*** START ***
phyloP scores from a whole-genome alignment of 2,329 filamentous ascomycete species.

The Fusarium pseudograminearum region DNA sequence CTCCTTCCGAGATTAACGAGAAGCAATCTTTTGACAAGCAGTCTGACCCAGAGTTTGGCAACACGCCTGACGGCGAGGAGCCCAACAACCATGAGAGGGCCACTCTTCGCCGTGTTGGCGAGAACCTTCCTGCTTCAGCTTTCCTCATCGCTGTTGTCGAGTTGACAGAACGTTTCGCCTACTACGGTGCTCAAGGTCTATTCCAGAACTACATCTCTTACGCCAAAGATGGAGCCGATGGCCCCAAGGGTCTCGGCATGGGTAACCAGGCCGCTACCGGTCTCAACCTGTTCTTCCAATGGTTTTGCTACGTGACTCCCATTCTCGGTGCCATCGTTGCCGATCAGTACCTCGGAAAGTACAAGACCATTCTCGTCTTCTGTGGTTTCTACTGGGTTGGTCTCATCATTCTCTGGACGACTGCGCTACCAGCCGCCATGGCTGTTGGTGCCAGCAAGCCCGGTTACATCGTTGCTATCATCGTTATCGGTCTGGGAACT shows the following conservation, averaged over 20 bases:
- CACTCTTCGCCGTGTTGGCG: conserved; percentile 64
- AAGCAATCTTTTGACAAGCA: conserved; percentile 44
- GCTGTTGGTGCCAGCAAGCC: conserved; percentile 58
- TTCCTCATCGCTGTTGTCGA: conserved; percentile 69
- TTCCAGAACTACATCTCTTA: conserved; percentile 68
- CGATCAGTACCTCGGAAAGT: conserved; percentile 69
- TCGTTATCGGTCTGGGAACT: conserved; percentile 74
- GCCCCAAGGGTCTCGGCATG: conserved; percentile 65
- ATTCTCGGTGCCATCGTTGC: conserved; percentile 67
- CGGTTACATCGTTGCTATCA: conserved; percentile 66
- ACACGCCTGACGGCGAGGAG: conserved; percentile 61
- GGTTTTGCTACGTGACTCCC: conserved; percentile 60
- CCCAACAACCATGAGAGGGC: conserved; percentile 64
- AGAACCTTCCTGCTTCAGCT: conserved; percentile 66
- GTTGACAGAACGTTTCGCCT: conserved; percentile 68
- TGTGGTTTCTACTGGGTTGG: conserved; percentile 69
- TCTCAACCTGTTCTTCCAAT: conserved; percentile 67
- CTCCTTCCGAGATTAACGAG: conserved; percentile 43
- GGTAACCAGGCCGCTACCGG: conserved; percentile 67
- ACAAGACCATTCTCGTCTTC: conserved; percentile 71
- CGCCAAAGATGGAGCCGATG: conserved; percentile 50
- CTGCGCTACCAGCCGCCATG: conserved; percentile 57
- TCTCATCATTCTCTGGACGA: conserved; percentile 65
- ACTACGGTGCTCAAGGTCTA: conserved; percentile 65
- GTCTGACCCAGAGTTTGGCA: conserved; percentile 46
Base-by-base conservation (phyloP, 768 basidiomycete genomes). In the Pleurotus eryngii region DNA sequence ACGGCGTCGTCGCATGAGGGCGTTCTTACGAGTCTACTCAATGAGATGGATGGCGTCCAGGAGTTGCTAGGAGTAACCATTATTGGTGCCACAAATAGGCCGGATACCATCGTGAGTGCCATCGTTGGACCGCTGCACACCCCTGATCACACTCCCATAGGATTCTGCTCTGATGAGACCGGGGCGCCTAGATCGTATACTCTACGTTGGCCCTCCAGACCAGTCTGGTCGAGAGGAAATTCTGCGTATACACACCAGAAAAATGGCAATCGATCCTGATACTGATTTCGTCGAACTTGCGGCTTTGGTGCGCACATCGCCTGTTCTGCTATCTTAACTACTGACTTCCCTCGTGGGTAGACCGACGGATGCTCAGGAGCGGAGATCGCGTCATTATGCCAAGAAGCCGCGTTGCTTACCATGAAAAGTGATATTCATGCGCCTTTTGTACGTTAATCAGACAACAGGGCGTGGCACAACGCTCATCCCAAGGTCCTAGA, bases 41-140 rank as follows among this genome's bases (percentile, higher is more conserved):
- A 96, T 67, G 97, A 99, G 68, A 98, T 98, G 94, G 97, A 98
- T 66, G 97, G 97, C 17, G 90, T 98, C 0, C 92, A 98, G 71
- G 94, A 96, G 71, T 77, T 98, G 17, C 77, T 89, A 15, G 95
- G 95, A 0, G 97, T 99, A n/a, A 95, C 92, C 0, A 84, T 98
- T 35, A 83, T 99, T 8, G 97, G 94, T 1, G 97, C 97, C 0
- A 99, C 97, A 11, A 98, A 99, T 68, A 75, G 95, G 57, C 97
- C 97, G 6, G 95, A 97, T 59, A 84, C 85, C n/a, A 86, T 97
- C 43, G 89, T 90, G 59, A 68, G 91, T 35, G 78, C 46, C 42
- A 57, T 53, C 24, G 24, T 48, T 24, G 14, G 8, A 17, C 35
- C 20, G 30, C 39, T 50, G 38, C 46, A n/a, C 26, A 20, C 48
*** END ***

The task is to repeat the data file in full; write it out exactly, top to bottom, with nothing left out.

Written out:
phyloP scores from a whole-genome alignment of 2,329 filamentous ascomycete species.

The Fusarium pseudograminearum region DNA sequence CTCCTTCCGAGATTAACGAGAAGCAATCTTTTGACAAGCAGTCTGACCCAGAGTTTGGCAACACGCCTGACGGCGAGGAGCCCAACAACCATGAGAGGGCCACTCTTCGCCGTGTTGGCGAGAACCTTCCTGCTTCAGCTTTCCTCATCGCTGTTGTCGAGTTGACAGAACGTTTCGCCTACTACGGTGCTCAAGGTCTATTCCAGAACTACATCTCTTACGCCAAAGATGGAGCCGATGGCCCCAAGGGTCTCGGCATGGGTAACCAGGCCGCTACCGGTCTCAACCTGTTCTTCCAATGGTTTTGCTACGTGACTCCCATTCTCGGTGCCATCGTTGCCGATCAGTACCTCGGAAAGTACAAGACCATTCTCGTCTTCTGTGGTTTCTACTGGGTTGGTCTCATCATTCTCTGGACGACTGCGCTACCAGCCGCCATGGCTGTTGGTGCCAGCAAGCCCGGTTACATCGTTGCTATCATCGTTATCGGTCTGGGAACT shows the following conservation, averaged over 20 bases:
- CACTCTTCGCCGTGTTGGCG: conserved; percentile 64
- AAGCAATCTTTTGACAAGCA: conserved; percentile 44
- GCTGTTGGTGCCAGCAAGCC: conserved; percentile 58
- TTCCTCATCGCTGTTGTCGA: conserved; percentile 69
- TTCCAGAACTACATCTCTTA: conserved; percentile 68
- CGATCAGTACCTCGGAAAGT: conserved; percentile 69
- TCGTTATCGGTCTGGGAACT: conserved; percentile 74
- GCCCCAAGGGTCTCGGCATG: conserved; percentile 65
- ATTCTCGGTGCCATCGTTGC: conserved; percentile 67
- CGGTTACATCGTTGCTATCA: conserved; percentile 66
- ACACGCCTGACGGCGAGGAG: conserved; percentile 61
- GGTTTTGCTACGTGACTCCC: conserved; percentile 60
- CCCAACAACCATGAGAGGGC: conserved; percentile 64
- AGAACCTTCCTGCTTCAGCT: conserved; percentile 66
- GTTGACAGAACGTTTCGCCT: conserved; percentile 68
- TGTGGTTTCTACTGGGTTGG: conserved; percentile 69
- TCTCAACCTGTTCTTCCAAT: conserved; percentile 67
- CTCCTTCCGAGATTAACGAG: conserved; percentile 43
- GGTAACCAGGCCGCTACCGG: conserved; percentile 67
- ACAAGACCATTCTCGTCTTC: conserved; percentile 71
- CGCCAAAGATGGAGCCGATG: conserved; percentile 50
- CTGCGCTACCAGCCGCCATG: conserved; percentile 57
- TCTCATCATTCTCTGGACGA: conserved; percentile 65
- ACTACGGTGCTCAAGGTCTA: conserved; percentile 65
- GTCTGACCCAGAGTTTGGCA: conserved; percentile 46
Base-by-base conservation (phyloP, 768 basidiomycete genomes). In the Pleurotus eryngii region DNA sequence ACGGCGTCGTCGCATGAGGGCGTTCTTACGAGTCTACTCAATGAGATGGATGGCGTCCAGGAGTTGCTAGGAGTAACCATTATTGGTGCCACAAATAGGCCGGATACCATCGTGAGTGCCATCGTTGGACCGCTGCACACCCCTGATCACACTCCCATAGGATTCTGCTCTGATGAGACCGGGGCGCCTAGATCGTATACTCTACGTTGGCCCTCCAGACCAGTCTGGTCGAGAGGAAATTCTGCGTATACACACCAGAAAAATGGCAATCGATCCTGATACTGATTTCGTCGAACTTGCGGCTTTGGTGCGCACATCGCCTGTTCTGCTATCTTAACTACTGACTTCCCTCGTGGGTAGACCGACGGATGCTCAGGAGCGGAGATCGCGTCATTATGCCAAGAAGCCGCGTTGCTTACCATGAAAAGTGATATTCATGCGCCTTTTGTACGTTAATCAGACAACAGGGCGTGGCACAACGCTCATCCCAAGGTCCTAGA, bases 41-140 rank as follows among this genome's bases (percentile, higher is more conserved):
- A 96, T 67, G 97, A 99, G 68, A 98, T 98, G 94, G 97, A 98
- T 66, G 97, G 97, C 17, G 90, T 98, C 0, C 92, A 98, G 71
- G 94, A 96, G 71, T 77, T 98, G 17, C 77, T 89, A 15, G 95
- G 95, A 0, G 97, T 99, A n/a, A 95, C 92, C 0, A 84, T 98
- T 35, A 83, T 99, T 8, G 97, G 94, T 1, G 97, C 97, C 0
- A 99, C 97, A 11, A 98, A 99, T 68, A 75, G 95, G 57, C 97
- C 97, G 6, G 95, A 97, T 59, A 84, C 85, C n/a, A 86, T 97
- C 43, G 89, T 90, G 59, A 68, G 91, T 35, G 78, C 46, C 42
- A 57, T 53, C 24, G 24, T 48, T 24, G 14, G 8, A 17, C 35
- C 20, G 30, C 39, T 50, G 38, C 46, A n/a, C 26, A 20, C 48